How Do You Find Players?


It's been a long time since I've had to recruit players, but slowly over the past 5-10 years, my gaming group has gone from a high of 12+ players to 2-3 reliable players.

I live in a community of around 100,000 people. The local gaming stores don't have much of an RPG presence, focusing on money makers like Magic or 40k. Posts in our area's tabletop social media groups go unnoticed. There is no organized play. The couple of coworkers who are interested in the hobby already have games they play.

Every time I've tried to play an online game, enough of the players (or GMs) are flaky and forget to show up - so we can't play.

We're at the height of popularity for the hobby, but I'm unable to find reliable players.

Do you have any recommendations?
Have you hit all of the area social media groups in the general region?

The last time I went looking for players I put announcements on several local Facebook groups (anything within an hour drive) and Reddit groups.


Dying in Chargen
Yes, I would put ads up on social media like facebook; I'm not a big fan of it, it is what it is though.


Have you hit all of the area social media groups in the general region?

The last time I went looking for players I put announcements on several local Facebook groups (anything within an hour drive) and Reddit groups.
I mean, I tried our immediate area's FB group for tabletop games and roleplaying. I didn't go outside the city. And I haven't looked on Reddit groups.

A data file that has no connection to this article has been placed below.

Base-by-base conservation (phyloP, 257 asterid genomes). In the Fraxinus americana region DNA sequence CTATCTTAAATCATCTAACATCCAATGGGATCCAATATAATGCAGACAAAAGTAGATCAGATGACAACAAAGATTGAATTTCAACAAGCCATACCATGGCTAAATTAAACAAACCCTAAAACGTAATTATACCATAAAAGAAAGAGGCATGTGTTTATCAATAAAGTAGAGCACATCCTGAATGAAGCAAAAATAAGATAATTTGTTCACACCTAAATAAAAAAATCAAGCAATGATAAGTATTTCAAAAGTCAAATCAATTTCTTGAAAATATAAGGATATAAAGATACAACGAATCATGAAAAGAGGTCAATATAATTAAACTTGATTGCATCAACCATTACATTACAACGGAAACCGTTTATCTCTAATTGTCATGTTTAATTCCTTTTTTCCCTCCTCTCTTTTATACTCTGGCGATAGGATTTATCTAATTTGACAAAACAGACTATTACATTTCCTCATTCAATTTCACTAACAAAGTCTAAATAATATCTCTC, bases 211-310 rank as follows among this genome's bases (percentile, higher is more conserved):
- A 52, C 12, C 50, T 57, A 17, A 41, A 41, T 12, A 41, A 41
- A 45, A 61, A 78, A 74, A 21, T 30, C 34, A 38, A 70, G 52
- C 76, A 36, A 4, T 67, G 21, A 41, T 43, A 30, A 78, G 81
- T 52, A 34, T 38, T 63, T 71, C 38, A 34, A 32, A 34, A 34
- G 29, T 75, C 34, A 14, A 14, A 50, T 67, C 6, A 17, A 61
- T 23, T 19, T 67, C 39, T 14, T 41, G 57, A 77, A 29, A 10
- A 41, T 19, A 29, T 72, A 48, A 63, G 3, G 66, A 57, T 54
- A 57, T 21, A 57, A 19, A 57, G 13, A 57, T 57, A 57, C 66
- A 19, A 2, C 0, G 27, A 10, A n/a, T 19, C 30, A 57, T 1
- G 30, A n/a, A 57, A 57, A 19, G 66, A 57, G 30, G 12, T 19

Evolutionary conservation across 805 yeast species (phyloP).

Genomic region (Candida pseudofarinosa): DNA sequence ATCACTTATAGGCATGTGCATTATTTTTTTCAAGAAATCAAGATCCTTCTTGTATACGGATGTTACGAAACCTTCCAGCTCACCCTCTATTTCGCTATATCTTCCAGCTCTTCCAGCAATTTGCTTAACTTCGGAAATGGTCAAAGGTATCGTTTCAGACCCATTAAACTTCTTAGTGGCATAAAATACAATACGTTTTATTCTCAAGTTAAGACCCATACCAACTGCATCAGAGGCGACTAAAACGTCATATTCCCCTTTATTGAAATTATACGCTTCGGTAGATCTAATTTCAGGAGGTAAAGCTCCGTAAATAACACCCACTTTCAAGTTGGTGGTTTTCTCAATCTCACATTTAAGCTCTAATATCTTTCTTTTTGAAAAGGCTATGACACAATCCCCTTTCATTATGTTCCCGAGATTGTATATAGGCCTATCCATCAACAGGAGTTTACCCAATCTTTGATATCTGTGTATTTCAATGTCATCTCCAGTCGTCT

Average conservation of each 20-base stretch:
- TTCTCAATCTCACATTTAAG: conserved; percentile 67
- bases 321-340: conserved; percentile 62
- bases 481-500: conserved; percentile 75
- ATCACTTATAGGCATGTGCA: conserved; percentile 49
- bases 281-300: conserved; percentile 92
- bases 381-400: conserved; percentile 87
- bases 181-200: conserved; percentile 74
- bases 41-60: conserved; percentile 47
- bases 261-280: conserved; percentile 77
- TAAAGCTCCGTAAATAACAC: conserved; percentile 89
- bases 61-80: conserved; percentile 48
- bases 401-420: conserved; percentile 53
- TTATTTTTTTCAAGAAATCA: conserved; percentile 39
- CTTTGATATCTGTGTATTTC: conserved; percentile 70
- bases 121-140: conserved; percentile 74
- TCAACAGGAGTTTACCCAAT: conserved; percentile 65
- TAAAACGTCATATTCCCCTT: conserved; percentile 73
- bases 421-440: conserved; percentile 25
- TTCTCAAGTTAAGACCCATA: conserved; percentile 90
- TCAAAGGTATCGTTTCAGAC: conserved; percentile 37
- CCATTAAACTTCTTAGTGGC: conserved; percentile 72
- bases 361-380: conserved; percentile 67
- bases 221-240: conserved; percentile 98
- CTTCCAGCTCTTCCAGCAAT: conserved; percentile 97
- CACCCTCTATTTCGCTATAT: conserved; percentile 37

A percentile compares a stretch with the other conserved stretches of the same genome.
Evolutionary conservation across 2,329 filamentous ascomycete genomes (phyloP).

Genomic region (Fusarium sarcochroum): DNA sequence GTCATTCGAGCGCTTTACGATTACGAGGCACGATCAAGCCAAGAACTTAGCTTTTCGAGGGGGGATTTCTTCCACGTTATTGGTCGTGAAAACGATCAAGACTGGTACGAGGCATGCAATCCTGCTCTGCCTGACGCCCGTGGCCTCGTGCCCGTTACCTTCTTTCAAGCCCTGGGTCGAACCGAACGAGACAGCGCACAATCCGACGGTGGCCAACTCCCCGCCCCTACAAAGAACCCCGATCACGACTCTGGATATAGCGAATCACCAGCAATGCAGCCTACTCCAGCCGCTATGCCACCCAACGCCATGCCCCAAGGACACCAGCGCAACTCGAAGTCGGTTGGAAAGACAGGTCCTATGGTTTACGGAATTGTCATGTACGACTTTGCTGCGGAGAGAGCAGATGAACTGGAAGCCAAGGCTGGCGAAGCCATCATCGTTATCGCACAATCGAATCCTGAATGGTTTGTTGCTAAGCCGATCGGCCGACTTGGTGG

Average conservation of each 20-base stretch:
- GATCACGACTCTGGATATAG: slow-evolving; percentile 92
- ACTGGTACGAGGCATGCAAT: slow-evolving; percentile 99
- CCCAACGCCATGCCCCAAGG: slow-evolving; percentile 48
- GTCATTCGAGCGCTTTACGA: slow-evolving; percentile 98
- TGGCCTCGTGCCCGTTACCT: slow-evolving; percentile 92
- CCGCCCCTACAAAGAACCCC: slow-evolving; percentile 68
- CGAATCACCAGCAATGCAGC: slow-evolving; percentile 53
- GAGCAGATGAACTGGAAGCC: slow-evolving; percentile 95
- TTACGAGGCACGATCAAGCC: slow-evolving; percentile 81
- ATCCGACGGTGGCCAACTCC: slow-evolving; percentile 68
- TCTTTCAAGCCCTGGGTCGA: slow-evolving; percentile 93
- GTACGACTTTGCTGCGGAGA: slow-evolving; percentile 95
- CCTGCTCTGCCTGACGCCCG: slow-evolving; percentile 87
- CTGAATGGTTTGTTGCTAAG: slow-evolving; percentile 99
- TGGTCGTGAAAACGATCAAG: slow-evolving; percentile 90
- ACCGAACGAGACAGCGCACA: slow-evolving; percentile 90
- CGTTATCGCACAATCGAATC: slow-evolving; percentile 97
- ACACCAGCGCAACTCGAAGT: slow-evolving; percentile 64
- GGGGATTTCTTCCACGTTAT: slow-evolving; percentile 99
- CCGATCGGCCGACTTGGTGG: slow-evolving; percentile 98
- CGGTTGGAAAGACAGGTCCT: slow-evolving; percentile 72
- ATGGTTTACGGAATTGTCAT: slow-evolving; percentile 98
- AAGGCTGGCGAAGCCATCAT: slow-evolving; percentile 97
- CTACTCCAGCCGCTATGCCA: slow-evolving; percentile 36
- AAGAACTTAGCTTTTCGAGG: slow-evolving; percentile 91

Local players or online players? I hear Meetup is good for local players, but I haven't put together a new local group in ~10 years.

Online play, I find it pretty easy. But...
Here's how I do it, I run a bunch of one shots for various online cons. (You could also do an 'open table' game for a few months). then after you have 6-10 players that you know and like, then you reach out to them saying you want to setup a permanent campaign and find a time etc. I have one game I'm a player in that the GM did that and we've been playing for ~12 months with reliable players. I DM a game that I did that with and we are somewhere around 2 years with the same players and probably a 98% attendance rate.


It's the height of the hobby, yes, but a lot of it ends up happening online, it seems (I'd be curious to know if anybody tried to estimate how much online vs offline games are played... it's probably tricky).

Anyway, I think depending on your area there might be different media that gamers typically use to communicate. I know that around Vancouver here it's kind of a mess -- there used to be only a few places to check 10 years ago (or at least that was enough for me to setup a couple groups back then) but now it's all spread out from Meetups to Facebook groups to Reddit to Discord servers (all plural, yes)... so really, just search all those platforms with the name of your town.

The sad thing, I find, is that more and more of those communities are specific to a game (generally "Vancouver D&D" or "Vancouver Pathfinder") and so there's less opportunities for people to try out other games than when all LFG messages were mixed together... oh well.

A few other places that sometimes get me in contact with gamers, although it's very hit and miss: NearbyGamers,, and RPGGeek.

Good luck!


39th lv DM
I run a game at a local shop.
Overall group composition ebbs & flows a bit, on about a yearly cycle, but there's 3 regulars who form the core. And I intentionally use a lot of minis/terrain at the shop. That's largely enough - people SEE the game running & that starts the process. :)
There's two - three other groups running RPGs there as well.
I also play miniatures games (WWII/40k/Sigmar/X-Wing) at the same shop.
So I'm always BSing with more/new gamers.
And there's always somebody coming in looking for a group. So the shop owner points them to myself & the other groups. Depending upon what they're looking to play & the days they can play, most find a game.

For the "Home" (PF) game it's a combo of:
* letting people in an existing pool know. Including inviting any interested friends, co-workers, SOs/family.